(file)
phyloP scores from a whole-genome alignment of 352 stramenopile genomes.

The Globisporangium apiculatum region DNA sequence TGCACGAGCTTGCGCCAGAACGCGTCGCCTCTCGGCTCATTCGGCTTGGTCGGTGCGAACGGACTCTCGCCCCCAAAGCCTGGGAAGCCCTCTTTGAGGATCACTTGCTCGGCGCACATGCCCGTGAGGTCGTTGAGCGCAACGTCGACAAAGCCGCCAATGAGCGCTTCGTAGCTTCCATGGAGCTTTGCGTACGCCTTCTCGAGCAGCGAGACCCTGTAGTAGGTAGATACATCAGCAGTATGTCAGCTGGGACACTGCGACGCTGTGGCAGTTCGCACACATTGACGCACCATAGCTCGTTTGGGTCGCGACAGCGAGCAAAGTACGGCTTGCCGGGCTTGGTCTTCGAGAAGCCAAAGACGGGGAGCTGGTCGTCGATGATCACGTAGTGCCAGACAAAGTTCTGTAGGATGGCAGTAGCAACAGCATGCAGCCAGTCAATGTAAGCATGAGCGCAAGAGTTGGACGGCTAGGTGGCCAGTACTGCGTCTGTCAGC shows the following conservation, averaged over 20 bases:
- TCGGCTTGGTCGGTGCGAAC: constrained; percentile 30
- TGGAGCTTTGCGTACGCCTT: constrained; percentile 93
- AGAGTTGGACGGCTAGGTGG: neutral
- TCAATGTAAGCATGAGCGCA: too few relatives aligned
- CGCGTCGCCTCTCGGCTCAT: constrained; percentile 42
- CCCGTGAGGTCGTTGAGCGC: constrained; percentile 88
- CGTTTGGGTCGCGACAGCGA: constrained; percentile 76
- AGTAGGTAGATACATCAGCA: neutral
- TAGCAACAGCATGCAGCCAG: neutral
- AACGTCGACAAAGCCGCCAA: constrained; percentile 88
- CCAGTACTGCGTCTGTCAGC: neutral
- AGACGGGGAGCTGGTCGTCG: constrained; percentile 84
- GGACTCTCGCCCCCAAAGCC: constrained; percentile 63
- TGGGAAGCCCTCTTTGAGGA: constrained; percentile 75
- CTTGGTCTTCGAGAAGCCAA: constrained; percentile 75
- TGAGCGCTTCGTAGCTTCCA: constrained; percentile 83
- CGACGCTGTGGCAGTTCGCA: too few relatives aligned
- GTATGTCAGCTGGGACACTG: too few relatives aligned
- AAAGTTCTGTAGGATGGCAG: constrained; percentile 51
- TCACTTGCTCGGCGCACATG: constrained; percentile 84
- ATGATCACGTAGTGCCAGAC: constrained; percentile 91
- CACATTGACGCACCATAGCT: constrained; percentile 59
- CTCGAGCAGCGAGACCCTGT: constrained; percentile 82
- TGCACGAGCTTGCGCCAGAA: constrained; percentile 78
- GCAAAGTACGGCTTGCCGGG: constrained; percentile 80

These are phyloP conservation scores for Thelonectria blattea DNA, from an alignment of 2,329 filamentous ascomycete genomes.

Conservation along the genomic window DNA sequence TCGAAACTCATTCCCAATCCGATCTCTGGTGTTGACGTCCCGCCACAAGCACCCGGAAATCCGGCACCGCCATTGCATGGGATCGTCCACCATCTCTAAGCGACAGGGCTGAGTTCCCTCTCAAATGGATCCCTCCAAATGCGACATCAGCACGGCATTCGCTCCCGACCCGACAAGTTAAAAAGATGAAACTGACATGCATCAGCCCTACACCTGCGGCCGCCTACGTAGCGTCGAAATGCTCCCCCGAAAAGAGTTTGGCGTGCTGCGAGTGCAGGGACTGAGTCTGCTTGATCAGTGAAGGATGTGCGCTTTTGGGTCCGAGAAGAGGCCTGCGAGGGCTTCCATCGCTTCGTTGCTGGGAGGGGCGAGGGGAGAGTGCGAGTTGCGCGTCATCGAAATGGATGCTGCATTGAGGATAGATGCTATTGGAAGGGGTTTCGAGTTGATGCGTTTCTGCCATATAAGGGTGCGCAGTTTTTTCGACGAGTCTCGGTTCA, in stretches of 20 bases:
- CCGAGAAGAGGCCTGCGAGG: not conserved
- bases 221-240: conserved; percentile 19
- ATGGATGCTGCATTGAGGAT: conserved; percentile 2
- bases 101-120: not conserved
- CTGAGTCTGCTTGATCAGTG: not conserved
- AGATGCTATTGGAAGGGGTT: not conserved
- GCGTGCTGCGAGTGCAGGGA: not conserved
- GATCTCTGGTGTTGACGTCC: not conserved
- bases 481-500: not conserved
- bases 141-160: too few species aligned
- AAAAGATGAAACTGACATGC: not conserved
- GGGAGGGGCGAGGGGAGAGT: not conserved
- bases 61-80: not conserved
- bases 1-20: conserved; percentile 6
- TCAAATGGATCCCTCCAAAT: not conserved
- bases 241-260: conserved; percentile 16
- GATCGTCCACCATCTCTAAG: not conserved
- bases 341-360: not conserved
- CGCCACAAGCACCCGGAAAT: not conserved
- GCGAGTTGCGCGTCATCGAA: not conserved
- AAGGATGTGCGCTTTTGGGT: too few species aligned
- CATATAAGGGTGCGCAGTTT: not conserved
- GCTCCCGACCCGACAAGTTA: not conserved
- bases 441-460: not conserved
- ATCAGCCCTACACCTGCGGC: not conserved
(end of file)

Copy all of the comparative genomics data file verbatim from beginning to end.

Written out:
phyloP scores from a whole-genome alignment of 352 stramenopile genomes.

The Globisporangium apiculatum region DNA sequence TGCACGAGCTTGCGCCAGAACGCGTCGCCTCTCGGCTCATTCGGCTTGGTCGGTGCGAACGGACTCTCGCCCCCAAAGCCTGGGAAGCCCTCTTTGAGGATCACTTGCTCGGCGCACATGCCCGTGAGGTCGTTGAGCGCAACGTCGACAAAGCCGCCAATGAGCGCTTCGTAGCTTCCATGGAGCTTTGCGTACGCCTTCTCGAGCAGCGAGACCCTGTAGTAGGTAGATACATCAGCAGTATGTCAGCTGGGACACTGCGACGCTGTGGCAGTTCGCACACATTGACGCACCATAGCTCGTTTGGGTCGCGACAGCGAGCAAAGTACGGCTTGCCGGGCTTGGTCTTCGAGAAGCCAAAGACGGGGAGCTGGTCGTCGATGATCACGTAGTGCCAGACAAAGTTCTGTAGGATGGCAGTAGCAACAGCATGCAGCCAGTCAATGTAAGCATGAGCGCAAGAGTTGGACGGCTAGGTGGCCAGTACTGCGTCTGTCAGC shows the following conservation, averaged over 20 bases:
- TCGGCTTGGTCGGTGCGAAC: constrained; percentile 30
- TGGAGCTTTGCGTACGCCTT: constrained; percentile 93
- AGAGTTGGACGGCTAGGTGG: neutral
- TCAATGTAAGCATGAGCGCA: too few relatives aligned
- CGCGTCGCCTCTCGGCTCAT: constrained; percentile 42
- CCCGTGAGGTCGTTGAGCGC: constrained; percentile 88
- CGTTTGGGTCGCGACAGCGA: constrained; percentile 76
- AGTAGGTAGATACATCAGCA: neutral
- TAGCAACAGCATGCAGCCAG: neutral
- AACGTCGACAAAGCCGCCAA: constrained; percentile 88
- CCAGTACTGCGTCTGTCAGC: neutral
- AGACGGGGAGCTGGTCGTCG: constrained; percentile 84
- GGACTCTCGCCCCCAAAGCC: constrained; percentile 63
- TGGGAAGCCCTCTTTGAGGA: constrained; percentile 75
- CTTGGTCTTCGAGAAGCCAA: constrained; percentile 75
- TGAGCGCTTCGTAGCTTCCA: constrained; percentile 83
- CGACGCTGTGGCAGTTCGCA: too few relatives aligned
- GTATGTCAGCTGGGACACTG: too few relatives aligned
- AAAGTTCTGTAGGATGGCAG: constrained; percentile 51
- TCACTTGCTCGGCGCACATG: constrained; percentile 84
- ATGATCACGTAGTGCCAGAC: constrained; percentile 91
- CACATTGACGCACCATAGCT: constrained; percentile 59
- CTCGAGCAGCGAGACCCTGT: constrained; percentile 82
- TGCACGAGCTTGCGCCAGAA: constrained; percentile 78
- GCAAAGTACGGCTTGCCGGG: constrained; percentile 80

These are phyloP conservation scores for Thelonectria blattea DNA, from an alignment of 2,329 filamentous ascomycete genomes.

Conservation along the genomic window DNA sequence TCGAAACTCATTCCCAATCCGATCTCTGGTGTTGACGTCCCGCCACAAGCACCCGGAAATCCGGCACCGCCATTGCATGGGATCGTCCACCATCTCTAAGCGACAGGGCTGAGTTCCCTCTCAAATGGATCCCTCCAAATGCGACATCAGCACGGCATTCGCTCCCGACCCGACAAGTTAAAAAGATGAAACTGACATGCATCAGCCCTACACCTGCGGCCGCCTACGTAGCGTCGAAATGCTCCCCCGAAAAGAGTTTGGCGTGCTGCGAGTGCAGGGACTGAGTCTGCTTGATCAGTGAAGGATGTGCGCTTTTGGGTCCGAGAAGAGGCCTGCGAGGGCTTCCATCGCTTCGTTGCTGGGAGGGGCGAGGGGAGAGTGCGAGTTGCGCGTCATCGAAATGGATGCTGCATTGAGGATAGATGCTATTGGAAGGGGTTTCGAGTTGATGCGTTTCTGCCATATAAGGGTGCGCAGTTTTTTCGACGAGTCTCGGTTCA, in stretches of 20 bases:
- CCGAGAAGAGGCCTGCGAGG: not conserved
- bases 221-240: conserved; percentile 19
- ATGGATGCTGCATTGAGGAT: conserved; percentile 2
- bases 101-120: not conserved
- CTGAGTCTGCTTGATCAGTG: not conserved
- AGATGCTATTGGAAGGGGTT: not conserved
- GCGTGCTGCGAGTGCAGGGA: not conserved
- GATCTCTGGTGTTGACGTCC: not conserved
- bases 481-500: not conserved
- bases 141-160: too few species aligned
- AAAAGATGAAACTGACATGC: not conserved
- GGGAGGGGCGAGGGGAGAGT: not conserved
- bases 61-80: not conserved
- bases 1-20: conserved; percentile 6
- TCAAATGGATCCCTCCAAAT: not conserved
- bases 241-260: conserved; percentile 16
- GATCGTCCACCATCTCTAAG: not conserved
- bases 341-360: not conserved
- CGCCACAAGCACCCGGAAAT: not conserved
- GCGAGTTGCGCGTCATCGAA: not conserved
- AAGGATGTGCGCTTTTGGGT: too few species aligned
- CATATAAGGGTGCGCAGTTT: not conserved
- GCTCCCGACCCGACAAGTTA: not conserved
- bases 441-460: not conserved
- ATCAGCCCTACACCTGCGGC: not conserved